seamus dubhghaill

Promoting Irish Culture and History from Little Rock, Arkansas, USA


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Birth of Mathematician William Rowan Hamilton

william-rowan-hamiltonSir William Rowan Hamilton, Irish mathematician who makes important contributions to classical mechanics, optics, and algebra, is born in Dublin on August 4, 1805.

Hamilton is the fourth of nine children born to Sarah Hutton (1780–1817) and Archibald Hamilton (1778–1819). He is part of a small but well-regarded school of mathematicians associated with Trinity College, Dublin, which he enters at age eighteen. He is said to have shown immense talent at a very early age. Astronomer Bishop Dr. John Brinkley remarks of the 18-year-old Hamilton, “This young man, I do not say will be, but is, the first mathematician of his age.”

Trinity College awards him two Optimes, or off-the-chart grades. He studies both classics and mathematics, and is appointed Professor of Astronomy just prior to his graduation. He then takes up residence at Dunsink Observatory where he spends the rest of his life.

Although Hamilton regards himself as a pure mathematician rather than a physicist, his work is of major importance to physics, particularly his reformulation of Newtonian mechanics, now called Hamiltonian mechanics. This work has proven central to the modern study of classical field theories such as electromagnetism, and to the development of quantum mechanics. In pure mathematics, he is best known as the inventor of quaternions.

Hamilton’s scientific career includes the study of geometrical optics, classical mechanics, adaptation of dynamic methods in optical systems, applying quaternion and vector methods to problems in mechanics and in geometry, development of theories of conjugate algebraic couple functions, solvability of polynomial equations and general quintic polynomial solvable by radicals, the analysis on Fluctuating Functions, linear operators on quaternions and proving a result for linear operators on the space of quaternions, which is a special case of the general theorem which today is known as the Cayley–Hamilton theorem. He also invents Icosian calculus, which he uses to investigate closed edge paths on a dodecahedron that visit each vertex exactly once.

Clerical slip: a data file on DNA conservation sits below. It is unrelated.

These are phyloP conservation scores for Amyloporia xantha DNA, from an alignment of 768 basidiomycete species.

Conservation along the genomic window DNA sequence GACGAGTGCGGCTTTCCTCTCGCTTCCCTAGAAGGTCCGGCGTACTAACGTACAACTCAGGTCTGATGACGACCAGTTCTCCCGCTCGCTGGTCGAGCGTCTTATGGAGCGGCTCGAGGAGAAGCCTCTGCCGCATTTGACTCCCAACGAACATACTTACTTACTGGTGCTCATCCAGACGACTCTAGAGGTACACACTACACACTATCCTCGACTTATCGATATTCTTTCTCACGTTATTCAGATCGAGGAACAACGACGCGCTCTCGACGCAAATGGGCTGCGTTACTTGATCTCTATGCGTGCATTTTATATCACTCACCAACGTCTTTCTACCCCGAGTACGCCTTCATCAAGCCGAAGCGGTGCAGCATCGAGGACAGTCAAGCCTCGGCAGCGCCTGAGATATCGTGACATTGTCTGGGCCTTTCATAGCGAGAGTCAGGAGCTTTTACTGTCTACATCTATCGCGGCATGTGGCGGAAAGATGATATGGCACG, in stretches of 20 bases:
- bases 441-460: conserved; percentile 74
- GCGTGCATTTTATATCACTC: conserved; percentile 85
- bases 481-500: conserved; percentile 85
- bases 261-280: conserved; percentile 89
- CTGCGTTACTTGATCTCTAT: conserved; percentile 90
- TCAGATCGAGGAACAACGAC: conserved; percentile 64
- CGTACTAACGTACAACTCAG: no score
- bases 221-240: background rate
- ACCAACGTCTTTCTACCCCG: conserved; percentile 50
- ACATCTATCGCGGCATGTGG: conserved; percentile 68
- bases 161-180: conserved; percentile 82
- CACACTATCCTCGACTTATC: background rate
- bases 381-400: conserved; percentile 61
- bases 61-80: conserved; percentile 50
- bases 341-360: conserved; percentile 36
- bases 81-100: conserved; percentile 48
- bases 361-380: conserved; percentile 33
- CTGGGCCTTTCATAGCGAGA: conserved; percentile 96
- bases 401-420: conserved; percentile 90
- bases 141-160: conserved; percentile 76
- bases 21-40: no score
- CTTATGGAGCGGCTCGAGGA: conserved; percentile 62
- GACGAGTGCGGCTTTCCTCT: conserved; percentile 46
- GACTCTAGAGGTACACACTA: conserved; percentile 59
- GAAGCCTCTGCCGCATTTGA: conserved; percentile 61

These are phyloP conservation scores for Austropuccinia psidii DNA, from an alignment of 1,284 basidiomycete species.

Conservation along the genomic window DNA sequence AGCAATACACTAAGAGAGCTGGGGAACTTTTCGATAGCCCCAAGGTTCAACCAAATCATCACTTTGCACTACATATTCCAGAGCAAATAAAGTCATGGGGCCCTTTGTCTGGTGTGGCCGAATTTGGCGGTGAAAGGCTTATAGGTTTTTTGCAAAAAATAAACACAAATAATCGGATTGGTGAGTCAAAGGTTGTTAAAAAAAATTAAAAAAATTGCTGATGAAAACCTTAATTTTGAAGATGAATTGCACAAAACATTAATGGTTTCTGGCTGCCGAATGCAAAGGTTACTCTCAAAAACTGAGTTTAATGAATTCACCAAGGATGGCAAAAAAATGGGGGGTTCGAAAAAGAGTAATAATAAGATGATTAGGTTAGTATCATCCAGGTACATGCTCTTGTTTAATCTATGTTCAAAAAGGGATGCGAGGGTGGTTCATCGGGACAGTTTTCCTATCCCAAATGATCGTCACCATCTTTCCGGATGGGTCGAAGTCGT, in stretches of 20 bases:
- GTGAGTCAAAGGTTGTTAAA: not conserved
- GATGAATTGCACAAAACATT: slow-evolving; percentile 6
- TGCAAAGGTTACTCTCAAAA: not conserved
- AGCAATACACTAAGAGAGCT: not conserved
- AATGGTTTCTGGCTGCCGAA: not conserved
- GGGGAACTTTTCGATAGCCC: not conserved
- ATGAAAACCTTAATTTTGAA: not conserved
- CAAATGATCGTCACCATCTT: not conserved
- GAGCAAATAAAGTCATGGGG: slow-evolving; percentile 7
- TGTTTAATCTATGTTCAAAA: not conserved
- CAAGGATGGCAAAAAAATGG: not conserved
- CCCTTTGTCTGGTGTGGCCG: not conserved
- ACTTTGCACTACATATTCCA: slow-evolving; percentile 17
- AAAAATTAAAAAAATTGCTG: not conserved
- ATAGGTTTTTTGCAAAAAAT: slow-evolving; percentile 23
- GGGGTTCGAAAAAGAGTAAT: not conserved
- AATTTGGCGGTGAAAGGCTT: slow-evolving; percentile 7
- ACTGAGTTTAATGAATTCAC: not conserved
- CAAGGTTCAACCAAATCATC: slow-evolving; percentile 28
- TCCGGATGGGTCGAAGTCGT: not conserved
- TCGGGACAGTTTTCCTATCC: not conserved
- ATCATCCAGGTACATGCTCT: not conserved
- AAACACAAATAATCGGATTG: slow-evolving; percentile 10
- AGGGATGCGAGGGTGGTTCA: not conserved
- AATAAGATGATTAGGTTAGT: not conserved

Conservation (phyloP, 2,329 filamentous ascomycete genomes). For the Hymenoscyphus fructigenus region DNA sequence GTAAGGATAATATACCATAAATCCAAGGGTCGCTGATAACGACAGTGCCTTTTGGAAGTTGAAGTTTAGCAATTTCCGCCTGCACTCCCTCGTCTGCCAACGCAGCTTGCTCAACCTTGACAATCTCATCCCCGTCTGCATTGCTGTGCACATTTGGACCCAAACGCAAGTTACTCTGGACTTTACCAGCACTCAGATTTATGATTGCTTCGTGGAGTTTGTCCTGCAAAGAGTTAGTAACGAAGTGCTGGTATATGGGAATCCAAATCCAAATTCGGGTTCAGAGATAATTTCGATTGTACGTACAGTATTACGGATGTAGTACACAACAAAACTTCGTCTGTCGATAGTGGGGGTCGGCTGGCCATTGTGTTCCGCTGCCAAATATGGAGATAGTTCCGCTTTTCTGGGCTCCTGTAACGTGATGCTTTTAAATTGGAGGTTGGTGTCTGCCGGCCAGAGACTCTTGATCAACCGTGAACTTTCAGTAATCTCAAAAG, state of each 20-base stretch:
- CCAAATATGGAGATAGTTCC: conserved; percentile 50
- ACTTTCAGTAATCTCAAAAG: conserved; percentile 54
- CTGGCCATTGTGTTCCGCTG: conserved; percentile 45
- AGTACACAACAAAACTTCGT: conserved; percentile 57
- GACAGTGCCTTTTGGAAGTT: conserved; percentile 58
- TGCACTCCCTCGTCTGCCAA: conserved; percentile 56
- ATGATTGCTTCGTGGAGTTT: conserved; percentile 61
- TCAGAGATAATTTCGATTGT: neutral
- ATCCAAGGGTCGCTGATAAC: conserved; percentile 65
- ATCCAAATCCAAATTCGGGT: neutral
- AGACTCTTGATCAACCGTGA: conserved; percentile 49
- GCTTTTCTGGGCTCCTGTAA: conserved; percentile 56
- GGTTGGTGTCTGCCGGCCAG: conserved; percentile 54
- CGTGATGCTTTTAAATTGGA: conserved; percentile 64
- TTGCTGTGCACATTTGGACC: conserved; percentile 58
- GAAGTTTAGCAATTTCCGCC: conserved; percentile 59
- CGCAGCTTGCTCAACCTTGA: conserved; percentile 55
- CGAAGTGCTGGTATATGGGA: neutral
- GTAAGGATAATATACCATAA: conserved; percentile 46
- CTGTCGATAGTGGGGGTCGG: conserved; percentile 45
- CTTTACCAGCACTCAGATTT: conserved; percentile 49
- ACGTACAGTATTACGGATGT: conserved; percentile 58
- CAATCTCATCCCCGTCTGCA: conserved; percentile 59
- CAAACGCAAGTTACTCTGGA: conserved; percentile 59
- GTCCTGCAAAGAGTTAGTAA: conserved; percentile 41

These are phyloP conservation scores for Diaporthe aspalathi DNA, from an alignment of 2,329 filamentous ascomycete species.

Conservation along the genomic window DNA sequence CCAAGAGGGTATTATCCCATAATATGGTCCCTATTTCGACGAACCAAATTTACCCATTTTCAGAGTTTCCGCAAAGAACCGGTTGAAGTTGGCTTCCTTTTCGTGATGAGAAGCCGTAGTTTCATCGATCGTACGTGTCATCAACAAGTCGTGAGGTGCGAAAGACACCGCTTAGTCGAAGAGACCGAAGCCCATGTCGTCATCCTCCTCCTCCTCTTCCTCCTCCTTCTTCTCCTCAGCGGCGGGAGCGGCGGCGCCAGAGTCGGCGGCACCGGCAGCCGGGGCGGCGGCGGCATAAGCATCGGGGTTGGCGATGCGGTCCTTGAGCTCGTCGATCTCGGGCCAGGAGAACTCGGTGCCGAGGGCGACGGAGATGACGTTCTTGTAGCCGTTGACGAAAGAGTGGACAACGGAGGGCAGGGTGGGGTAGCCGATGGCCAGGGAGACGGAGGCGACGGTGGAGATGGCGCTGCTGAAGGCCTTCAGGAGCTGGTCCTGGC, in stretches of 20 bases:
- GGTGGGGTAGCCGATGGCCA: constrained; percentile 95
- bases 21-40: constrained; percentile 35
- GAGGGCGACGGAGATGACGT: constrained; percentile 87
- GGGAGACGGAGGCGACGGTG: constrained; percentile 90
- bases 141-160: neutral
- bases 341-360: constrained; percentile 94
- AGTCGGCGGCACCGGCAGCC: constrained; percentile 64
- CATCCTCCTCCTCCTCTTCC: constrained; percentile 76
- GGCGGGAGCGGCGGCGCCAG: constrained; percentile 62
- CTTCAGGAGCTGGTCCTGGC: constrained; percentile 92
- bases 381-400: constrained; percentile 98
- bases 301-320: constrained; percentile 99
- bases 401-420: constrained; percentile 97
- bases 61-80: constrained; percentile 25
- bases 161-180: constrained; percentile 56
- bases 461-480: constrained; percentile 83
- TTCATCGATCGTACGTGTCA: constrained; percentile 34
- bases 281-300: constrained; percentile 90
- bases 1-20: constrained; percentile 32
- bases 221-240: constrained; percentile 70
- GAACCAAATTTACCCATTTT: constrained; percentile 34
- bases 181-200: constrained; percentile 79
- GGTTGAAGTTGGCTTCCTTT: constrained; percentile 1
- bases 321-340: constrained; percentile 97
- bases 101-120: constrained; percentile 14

Hamilton retains his faculties unimpaired to the very last, and steadily continues the task of finishing the Elements of Quaternions which occupies the last six years of his life. He dies on September 2, 1865, following a severe attack of gout precipitated by excessive drinking and overeating. He is buried in Mount Jerome Cemetery in Dublin.

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Death of James Plunkett, Novelist & Playwright

james-plunkettJames Plunkett Kelly, known by the pen name James Plunkett, Irish novelist, playwright, and short-story writer, dies in Dublin on May 28, 2003. His works, which deal with Ireland’s political and labour problems, contain vivid portraits of working-class and middle-class Dubliners.

Plunkett is born in Sandymount, Dublin on May 21, 1920 and grows up among the Dublin working class and they, along with the petite bourgeoisie and lower intelligentsia, make up the bulk of the dramatis personæ of his oeuvre. He is educated at Synge Street CBS, a Christian Brothers school located on Synge Street in Dublin. He leaves school at the age of seventeen. He later studies violin and viola at the Dublin College of Music and plays professionally in Dublin. He serves for a time as an official in the Workers’ Union of Ireland.

Plunkett’s best-known works are the novel Strumpet City, set in Dublin in the years leading up to the Dublin lock-out of 1913 and during the course of the strike, and the short stories in the collection The Trusting and the Maimed. His other works include a radio play on James Larkin, who figures prominently in his work.